Just like in Germany, where biofuel incentives caused farmers to shift from barley to corn, in North America, farmers have been switching from hops production to corn, leading to a worldwide shortage. In the United States, where a quarter of hops are grown, acreage fell 30 per cent between 1995 and 2006, according to the Los Angeles Times. Barley malt prices are also on the rise.
"I've been doing this for 25 years and this is the worst. It's got to be 100-plus years since we've seen something of this magnitude," said Ralph Woodall, director of sales for Washington-based hops supplier Hopunion.
Microbrewers use a lot of hops and don't have long-term futures contracts, so they are feeling the pain. One brewer in British Columbia is looking for alternatives:from the StarPhoenix:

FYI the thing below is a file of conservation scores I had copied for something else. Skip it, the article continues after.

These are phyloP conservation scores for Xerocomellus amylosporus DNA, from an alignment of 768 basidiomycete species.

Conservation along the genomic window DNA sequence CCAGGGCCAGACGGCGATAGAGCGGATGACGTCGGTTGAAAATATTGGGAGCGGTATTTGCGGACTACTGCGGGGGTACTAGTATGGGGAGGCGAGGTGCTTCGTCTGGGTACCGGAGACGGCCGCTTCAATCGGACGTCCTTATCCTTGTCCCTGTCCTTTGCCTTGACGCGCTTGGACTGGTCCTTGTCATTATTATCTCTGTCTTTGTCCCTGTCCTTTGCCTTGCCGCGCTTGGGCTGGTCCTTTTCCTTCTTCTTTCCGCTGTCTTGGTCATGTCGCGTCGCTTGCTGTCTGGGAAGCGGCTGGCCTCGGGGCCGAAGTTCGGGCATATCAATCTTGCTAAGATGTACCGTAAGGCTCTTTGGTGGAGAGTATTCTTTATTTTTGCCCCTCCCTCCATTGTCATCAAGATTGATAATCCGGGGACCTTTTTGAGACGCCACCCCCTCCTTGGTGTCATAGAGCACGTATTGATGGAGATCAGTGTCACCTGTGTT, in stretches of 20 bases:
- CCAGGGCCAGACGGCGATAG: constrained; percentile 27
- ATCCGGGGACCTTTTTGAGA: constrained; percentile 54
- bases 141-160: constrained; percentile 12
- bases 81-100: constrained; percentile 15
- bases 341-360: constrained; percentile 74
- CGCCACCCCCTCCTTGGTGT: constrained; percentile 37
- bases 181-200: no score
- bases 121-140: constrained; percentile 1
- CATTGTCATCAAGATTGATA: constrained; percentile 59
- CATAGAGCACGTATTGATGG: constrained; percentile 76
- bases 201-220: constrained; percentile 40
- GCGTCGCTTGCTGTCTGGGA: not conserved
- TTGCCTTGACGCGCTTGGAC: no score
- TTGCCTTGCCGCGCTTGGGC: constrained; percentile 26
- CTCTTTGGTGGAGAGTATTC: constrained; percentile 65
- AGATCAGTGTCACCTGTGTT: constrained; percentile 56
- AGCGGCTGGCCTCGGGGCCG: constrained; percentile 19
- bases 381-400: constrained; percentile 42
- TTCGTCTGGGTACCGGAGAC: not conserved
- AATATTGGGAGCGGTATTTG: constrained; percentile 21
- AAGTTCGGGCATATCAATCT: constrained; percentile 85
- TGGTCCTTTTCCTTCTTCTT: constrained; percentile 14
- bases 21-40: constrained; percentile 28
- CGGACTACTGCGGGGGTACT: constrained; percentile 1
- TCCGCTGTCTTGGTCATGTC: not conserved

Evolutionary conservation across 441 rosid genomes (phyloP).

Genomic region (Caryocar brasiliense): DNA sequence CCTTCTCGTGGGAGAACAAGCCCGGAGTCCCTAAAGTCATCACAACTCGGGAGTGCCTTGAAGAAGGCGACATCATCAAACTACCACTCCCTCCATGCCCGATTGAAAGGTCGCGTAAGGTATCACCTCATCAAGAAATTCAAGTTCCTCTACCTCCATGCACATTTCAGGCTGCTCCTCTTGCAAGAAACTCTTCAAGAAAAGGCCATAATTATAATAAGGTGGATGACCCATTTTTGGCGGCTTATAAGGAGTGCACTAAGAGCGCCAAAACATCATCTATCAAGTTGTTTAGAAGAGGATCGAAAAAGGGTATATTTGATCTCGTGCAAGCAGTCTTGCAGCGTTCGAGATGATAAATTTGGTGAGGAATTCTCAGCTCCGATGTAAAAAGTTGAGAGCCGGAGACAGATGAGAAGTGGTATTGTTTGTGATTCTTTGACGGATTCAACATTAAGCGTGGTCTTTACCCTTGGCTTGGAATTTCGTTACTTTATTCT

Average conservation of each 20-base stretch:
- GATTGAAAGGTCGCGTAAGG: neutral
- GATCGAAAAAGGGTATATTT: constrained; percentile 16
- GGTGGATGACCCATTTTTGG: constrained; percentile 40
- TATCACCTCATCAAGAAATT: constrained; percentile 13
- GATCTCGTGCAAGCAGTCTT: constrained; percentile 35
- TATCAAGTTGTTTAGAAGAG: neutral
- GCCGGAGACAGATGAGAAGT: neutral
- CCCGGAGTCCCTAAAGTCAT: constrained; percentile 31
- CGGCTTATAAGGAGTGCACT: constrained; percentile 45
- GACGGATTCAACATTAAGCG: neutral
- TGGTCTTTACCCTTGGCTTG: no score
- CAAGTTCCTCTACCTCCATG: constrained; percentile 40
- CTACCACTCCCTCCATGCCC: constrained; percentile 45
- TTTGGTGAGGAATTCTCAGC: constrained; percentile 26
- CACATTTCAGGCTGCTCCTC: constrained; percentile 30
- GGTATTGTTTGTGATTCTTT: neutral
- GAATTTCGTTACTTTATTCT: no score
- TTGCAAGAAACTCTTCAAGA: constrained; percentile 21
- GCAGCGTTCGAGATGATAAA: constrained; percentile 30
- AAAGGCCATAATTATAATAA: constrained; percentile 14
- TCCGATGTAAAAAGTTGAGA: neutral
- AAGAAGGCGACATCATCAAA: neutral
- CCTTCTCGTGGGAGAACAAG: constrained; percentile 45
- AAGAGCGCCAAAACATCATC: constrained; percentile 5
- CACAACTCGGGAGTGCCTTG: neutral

Like a lot of small brewers, B.C.-based Gulf Islands Brewery tends to buy hops as it needs them, to avoid tying up scarce operating capital in contracts. This year, said brewmaster Murray Hunter, that policy has left him scrambling to keep the suds flowing.
"I have a limited supply, enough to keep us going for another few months," he said. Gulf Islands brews 500 to 600 hectalitres per year for local pubs and B.C. liquor outlets.
If Hunter runs out, he has alternatives, "none of them great." He's been digging into brewmaster lore for recipies which don't depend on hops for flavour.
"In Great Britain for centuries they used a lot of other herbs, like yarrow, to flavour beer," he said. "The advantage of the hop is it acts as a preservative and it tastes good. But if we run out, we've still got a business to run." ::Star Phoenix